It’s getting boring here…. how to keep scrum ceremonies interesting?


As I walked into the backlog refinement session for this team that I had been coaching for about a month, I felt a low in energy. Team members were busy doing their own “stuff”. While some were busy texting, others were on their laptops and since a backlog refinement meeting is typically linked to the Product Owner role, she was the one doing all the talking. It reminded me of the economics lecture in college where the professor was the only one talking while the class was busy thinking about the college annual festival.

Humans cannot survive any kind of repetitive event for too long. Scrum ceremonies are no exceptions. Sustaining interest in scrum ceremonies becomes difficult and they say “it is getting boring”. Their minds are always in search for the next exciting thing happening around them and the ceremonies are all about going through the motions without understanding the intent and outcome of the same.

Every scrum ceremony has a desired intent and outcome which is to be built on the core principle if team work driven by communication, conversations and collaboration. However, most Scrum teams lack the kind of chemistry to make these possible.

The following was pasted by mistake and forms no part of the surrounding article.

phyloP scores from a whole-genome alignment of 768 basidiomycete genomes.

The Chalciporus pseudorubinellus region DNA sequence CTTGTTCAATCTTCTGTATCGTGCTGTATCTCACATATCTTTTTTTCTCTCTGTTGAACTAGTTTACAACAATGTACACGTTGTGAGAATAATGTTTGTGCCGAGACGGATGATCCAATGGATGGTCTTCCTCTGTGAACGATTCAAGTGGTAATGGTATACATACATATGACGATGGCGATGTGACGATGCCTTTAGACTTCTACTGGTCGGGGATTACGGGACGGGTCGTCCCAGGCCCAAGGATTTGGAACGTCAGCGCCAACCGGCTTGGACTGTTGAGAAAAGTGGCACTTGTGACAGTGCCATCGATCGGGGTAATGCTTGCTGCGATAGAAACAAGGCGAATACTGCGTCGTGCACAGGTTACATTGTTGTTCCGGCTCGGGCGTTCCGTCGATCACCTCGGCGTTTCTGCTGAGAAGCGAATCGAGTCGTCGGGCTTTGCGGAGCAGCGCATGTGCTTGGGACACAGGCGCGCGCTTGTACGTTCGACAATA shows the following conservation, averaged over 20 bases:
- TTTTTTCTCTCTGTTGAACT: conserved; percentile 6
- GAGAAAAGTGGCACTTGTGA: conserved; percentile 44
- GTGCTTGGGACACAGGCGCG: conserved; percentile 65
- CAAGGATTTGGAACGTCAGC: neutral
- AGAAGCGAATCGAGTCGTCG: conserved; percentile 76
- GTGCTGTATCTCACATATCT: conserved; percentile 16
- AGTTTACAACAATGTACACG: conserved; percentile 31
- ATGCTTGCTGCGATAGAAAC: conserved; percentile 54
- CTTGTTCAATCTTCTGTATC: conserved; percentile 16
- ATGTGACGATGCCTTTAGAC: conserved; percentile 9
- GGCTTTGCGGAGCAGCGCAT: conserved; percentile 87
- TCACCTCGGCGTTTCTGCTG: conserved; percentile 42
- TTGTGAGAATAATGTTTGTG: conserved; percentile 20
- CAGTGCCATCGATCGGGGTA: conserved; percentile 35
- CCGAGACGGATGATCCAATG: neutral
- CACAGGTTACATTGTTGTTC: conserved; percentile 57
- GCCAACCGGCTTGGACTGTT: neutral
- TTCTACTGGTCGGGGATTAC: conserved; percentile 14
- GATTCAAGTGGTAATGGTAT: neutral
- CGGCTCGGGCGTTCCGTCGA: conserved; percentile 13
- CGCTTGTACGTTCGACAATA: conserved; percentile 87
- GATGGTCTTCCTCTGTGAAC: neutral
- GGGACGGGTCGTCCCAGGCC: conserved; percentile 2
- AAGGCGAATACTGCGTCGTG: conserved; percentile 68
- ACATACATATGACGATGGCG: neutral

So what can one do to keep things interesting. Well, here are some pointers:

1. Location – As much as my kids love to eat at home watching their favorite TV show, every once in a while we go out for a meal. Change in surroundings  brings in interesting changes in people’s view point like sharing their dishes to get a sense of other’s taste, time for some family conversations and more.

So try to experiment with the locations for your ceremonies and observe the different it makes. An informal retrospective at a local restaurant or over a bowling session goes a long way in bringing in a positive change and  creative thinking.

2. Activities and games – Playing games with my kids is the best way to get some leanings across to them which otherwise is a big ask. As kids make their moves, I ask a question to help them select the best option. Other times they correct me if I  made a wrong choice.

Leverage games and activities to help create a collaborative environment between team members., are some great resources for such creative and fun filled games. In fact there is a whole book written about how to conduct retrospectives. Check it out here.